By Gerhard Schneibel
Sandy Springs approved a new set of development regulations in September, and representatives from the Greater Atlanta Home Builders Association and the Council for Quality Growth said that the change saves them confusion and delays.
Nancy Leathers, the director of community development, said the regulations were compiled from portions of the existing zoning ordinance, public works policy and subdivision regulations. Doing so has improved their consistency and user-friendliness.
“We want the builder and developer community to be able to find these things and know what’s expected,” she said. “We’re a fully developed community, and people want to know what’s going on.”
Among the elements modified or added:
• An expiration clause was added to land disturbance permits (LDP) to discourage developers from abandoning projects after breaking ground. A developer may reapply for an expired LDP. If a project is abandoned, the city can stabilize the site with grass and landscaping using money the developer deposited.
• The sidewalk conditions were changed to allow developers to pay the city rather than install sidewalks in some cases. Developers used to be required to put in sidewalks along the frontage of the lots they developed, leading to fragmented sidewalks throughout the city. The City Council has moved to centralize this process and build seamless sidewalks.
• When developers put in wells or septic tanks, which are allowed by the Fulton County Department of Health and Wellness, they are required to hold a pre-construction conference with the city. The intent is to minimize erosion problems, Leathers said.
• Developers are not required to engineer retaining walls that are 4 feet high or shorter. The new regulations prohibit the staggering of multiple 4-foot retaining walls to create the engineering effect of a single, taller wall.
• New single-family homes now are required to have their addresses posted on a mailbox or a post near the main entrance or driveway. The lettering must be at least 3 inches tall and contrast with the background to aid emergency vehicles.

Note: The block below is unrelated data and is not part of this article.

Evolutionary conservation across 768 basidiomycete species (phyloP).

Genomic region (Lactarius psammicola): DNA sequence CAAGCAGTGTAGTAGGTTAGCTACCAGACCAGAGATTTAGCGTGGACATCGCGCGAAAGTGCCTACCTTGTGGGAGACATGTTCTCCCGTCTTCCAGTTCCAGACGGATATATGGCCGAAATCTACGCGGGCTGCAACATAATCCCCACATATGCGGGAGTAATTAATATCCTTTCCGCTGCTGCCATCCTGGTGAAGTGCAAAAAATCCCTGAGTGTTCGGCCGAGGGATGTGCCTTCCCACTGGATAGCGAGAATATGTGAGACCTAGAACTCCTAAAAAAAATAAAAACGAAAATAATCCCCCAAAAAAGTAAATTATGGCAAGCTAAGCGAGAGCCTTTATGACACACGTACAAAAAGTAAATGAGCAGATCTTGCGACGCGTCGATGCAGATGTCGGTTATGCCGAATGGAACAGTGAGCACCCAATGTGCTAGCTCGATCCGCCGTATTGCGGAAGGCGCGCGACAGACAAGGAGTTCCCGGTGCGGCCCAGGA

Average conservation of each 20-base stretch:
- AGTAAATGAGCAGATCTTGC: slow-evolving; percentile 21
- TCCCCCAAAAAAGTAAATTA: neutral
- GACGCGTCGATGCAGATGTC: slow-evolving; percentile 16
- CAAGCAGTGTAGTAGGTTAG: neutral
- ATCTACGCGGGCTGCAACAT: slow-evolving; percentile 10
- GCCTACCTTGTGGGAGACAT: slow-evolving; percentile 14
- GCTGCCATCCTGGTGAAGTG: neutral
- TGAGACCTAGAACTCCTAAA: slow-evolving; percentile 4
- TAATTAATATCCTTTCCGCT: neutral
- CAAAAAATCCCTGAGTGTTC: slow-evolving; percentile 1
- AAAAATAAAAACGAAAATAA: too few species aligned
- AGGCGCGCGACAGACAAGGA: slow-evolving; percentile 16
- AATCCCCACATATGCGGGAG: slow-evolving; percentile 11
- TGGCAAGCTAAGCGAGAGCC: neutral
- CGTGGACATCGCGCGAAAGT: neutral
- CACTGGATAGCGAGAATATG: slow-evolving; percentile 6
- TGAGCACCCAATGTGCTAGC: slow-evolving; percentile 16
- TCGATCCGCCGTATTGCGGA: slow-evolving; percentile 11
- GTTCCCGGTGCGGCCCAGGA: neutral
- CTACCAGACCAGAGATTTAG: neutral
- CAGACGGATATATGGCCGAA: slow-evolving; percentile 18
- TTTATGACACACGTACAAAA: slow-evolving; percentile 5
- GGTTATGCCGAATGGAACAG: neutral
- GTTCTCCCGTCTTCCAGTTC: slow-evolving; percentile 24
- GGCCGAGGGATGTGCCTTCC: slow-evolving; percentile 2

Possible punishments for regulatory violations include fines, jail time and community service, but Leathers said the development community has been “extremely cooperative.”
The city also could issue a stop-work order if, for instance, silt were washing off a construction site.
“We really have had very, very good cooperation,” Leathers said. “It’s been a long time since we’ve had any significant problems.”
Jahnee Prince of the Duluth-based Council for Quality Growth said local government and clear regulations foster a good working atmosphere between developers and planners.
“I think it’s nice to have elected officials and staff people that are closer to the area that’s being worked on,” she said. “They’re closer; they have experience with it. When you mention a piece of property, they can picture it.”
Joe Padilla of the Greater Atlanta Home Builders Association said he is trying to get an irregularity in driveway specifications cleared up, but “it’s great to have a city and staff that are focused on the issues in that area. The planning has been excellent.”
Leathers said the regulations were a joint effort with the Public Works Department. “Any time you do a new ordinance, you want to follow it for a while,” she said. “But right now, since much of it was lifted from our existing ordinances, we really feel pretty good about it.”